Small business owners spend a lot of time at the desk behind their computer, working steadily without a break. Home-based business owners may opt to use their kitchen table as a desk for their computer or even worse, sit cross-legged on the couch with the (literally) “laptop” computer. This Mayo Clinic article offers a helpful diagram on proper set up.
My colleague, Leanne L. Burns, PT, MPT, and Certified Ergonomics Assessment Specialist provides expert advice:
Ergonomics is important. However, it is our BEHAVIORS that drive injury at a greater rate than “ergonomic” set ups. I have consulted with workers in light industry for 17 years and have watched employers purchase expensive “ergonomic” tools or workstations. However, the workers often choose not to adjust the items (chairs, desks, work stations) to “save time.” Actually, they are working harder in the positions they CHOOSE to work and are not saving time at all. They are less efficient and have to work harder.
Work has increasingly become more focused with the digital age. It is the sustained postures that can wreak havoc on the body. Sitting can be hard on your body if you don’t perform light movement and/or stretches every hour. Performing the right stretches can help your body recover from the work done in that hour. These “stretches” are actually not to lengthen muscles but to enhance blood flow for better work recovery.
The Mayo clinic diagram is good, however, I prefer a slight downward tilt of the seat pan (vs. straight 90 degrees) — this puts the base of the spine in a more neutral position for long duration sitting. At any rate, I advise people to frequently adjust their chairs and other items (keyboards, mouses) at their work stations to share the work load.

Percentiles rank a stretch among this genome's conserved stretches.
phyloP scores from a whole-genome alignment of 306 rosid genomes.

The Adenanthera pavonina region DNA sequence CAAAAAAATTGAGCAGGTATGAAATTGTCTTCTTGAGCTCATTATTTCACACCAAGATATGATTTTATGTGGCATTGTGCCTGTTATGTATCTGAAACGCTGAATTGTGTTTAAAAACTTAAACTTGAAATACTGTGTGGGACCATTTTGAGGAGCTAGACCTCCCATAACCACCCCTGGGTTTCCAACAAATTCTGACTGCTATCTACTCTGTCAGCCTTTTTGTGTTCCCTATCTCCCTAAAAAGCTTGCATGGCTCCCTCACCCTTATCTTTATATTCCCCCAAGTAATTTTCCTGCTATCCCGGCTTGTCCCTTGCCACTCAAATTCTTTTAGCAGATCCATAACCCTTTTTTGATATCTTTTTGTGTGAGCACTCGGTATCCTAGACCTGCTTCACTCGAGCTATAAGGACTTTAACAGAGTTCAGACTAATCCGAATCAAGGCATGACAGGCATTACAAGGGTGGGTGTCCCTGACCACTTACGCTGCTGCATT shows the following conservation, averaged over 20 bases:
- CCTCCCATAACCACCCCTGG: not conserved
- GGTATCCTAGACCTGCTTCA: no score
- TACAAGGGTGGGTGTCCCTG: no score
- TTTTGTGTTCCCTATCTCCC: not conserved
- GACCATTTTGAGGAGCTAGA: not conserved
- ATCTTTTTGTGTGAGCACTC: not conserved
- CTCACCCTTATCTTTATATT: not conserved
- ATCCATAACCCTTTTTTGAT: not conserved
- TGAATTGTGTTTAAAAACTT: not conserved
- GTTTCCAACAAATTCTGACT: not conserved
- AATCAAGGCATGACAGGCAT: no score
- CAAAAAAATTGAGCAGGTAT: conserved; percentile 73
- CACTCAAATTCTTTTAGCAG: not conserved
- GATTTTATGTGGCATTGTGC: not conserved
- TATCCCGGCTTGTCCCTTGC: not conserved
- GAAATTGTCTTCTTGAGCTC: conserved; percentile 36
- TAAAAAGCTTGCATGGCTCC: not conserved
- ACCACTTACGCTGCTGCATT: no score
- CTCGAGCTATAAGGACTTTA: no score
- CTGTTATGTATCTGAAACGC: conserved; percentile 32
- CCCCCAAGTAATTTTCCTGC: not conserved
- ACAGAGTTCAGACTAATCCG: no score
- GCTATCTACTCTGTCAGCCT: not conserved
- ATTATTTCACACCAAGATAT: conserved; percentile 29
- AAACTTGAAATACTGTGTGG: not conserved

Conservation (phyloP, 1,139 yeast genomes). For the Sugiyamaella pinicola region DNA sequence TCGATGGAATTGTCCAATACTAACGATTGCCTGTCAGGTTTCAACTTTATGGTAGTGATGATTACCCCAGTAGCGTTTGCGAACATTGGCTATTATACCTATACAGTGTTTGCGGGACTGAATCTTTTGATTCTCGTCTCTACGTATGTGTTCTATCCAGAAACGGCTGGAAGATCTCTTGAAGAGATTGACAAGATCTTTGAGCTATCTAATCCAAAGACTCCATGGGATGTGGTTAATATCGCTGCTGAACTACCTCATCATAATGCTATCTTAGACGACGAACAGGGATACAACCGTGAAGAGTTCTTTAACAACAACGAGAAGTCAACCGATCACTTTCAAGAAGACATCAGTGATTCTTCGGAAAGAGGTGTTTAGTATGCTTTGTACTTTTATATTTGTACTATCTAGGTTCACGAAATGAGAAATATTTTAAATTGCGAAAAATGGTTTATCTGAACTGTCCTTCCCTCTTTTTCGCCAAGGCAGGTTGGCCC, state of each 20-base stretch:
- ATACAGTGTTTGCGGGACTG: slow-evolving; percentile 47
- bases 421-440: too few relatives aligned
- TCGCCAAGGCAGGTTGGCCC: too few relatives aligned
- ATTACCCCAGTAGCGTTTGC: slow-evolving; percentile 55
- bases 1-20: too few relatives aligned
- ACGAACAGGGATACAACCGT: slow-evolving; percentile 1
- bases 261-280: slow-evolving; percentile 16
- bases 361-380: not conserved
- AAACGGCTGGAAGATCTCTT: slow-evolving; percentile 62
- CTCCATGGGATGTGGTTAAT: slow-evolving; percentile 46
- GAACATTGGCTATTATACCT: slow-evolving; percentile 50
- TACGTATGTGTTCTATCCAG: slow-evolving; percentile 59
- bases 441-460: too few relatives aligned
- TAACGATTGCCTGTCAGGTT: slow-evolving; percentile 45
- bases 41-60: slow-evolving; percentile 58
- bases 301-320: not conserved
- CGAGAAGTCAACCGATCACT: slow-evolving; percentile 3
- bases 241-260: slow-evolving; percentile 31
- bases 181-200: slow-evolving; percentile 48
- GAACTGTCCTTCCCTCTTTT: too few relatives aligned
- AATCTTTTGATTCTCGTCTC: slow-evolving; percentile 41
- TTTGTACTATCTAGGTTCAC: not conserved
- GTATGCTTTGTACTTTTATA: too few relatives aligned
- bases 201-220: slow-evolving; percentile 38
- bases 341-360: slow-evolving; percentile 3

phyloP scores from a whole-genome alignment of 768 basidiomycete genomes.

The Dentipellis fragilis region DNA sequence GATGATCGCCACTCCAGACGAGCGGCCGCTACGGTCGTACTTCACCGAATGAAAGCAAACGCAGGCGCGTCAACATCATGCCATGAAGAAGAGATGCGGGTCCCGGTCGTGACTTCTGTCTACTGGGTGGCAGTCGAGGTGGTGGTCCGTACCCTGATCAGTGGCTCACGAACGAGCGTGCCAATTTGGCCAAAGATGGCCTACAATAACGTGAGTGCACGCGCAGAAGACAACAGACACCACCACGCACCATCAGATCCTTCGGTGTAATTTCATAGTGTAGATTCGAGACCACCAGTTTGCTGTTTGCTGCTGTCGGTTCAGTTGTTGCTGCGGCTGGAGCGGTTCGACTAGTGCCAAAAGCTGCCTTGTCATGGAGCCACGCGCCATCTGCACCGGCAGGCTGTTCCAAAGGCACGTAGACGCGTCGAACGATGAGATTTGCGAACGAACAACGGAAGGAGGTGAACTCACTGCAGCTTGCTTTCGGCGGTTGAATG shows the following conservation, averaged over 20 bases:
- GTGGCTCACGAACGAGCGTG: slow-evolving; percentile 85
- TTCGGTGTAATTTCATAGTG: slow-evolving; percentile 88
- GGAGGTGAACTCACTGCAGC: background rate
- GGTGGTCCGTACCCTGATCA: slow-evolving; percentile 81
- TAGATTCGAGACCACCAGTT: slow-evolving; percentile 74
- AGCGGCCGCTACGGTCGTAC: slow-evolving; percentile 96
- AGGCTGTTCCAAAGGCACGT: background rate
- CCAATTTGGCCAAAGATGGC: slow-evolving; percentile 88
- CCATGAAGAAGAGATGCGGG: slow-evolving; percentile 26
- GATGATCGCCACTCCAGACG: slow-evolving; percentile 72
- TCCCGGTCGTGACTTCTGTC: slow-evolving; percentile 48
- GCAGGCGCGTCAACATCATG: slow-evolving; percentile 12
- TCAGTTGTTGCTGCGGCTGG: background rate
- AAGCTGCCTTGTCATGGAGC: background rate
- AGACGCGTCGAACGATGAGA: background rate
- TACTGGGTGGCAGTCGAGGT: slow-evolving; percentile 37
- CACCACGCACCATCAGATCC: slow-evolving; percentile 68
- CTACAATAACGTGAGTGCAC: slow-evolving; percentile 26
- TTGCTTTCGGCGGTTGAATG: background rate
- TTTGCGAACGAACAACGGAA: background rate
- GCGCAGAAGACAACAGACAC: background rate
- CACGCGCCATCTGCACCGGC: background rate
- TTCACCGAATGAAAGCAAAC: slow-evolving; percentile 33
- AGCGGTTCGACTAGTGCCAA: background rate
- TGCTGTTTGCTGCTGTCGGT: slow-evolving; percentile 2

By far, the largest ergonomic faux pas that I correct is the monitor height. (Which, by the way, can’t be adjusted on lap tops without a stand and a separate keyboard.) The top FRAME of the monitor should be at eye level. This places your viewing angle for your eyes at about 20 degrees and reduces significant strain on your neck and head.
Ergonomics is important, but not the end all. Using the working body correctly is often a choice (vs. mandatory in the job description). But I believe that it should be everyone’s priority.
[Would you rather spend your time off enjoying it or would you rather spend it in a doctor’s waiting room?]
Leanne Burns, PT, MPT, CEAS is President and owner of The Physical Therapy Clinic, Inc. – Best Results, Least Visits ®
She has 27 years experience as a physical therapist and Certified Ergonomic Assessment Specialist. Her clinic prides itself in getting clients better—faster, so that they can live life to fullest, saving time, money and pain. www.Best ResultsPT.com
Extending a special thank-you to Leanne for contributing to today’s Beeline for Business blog! – Melissa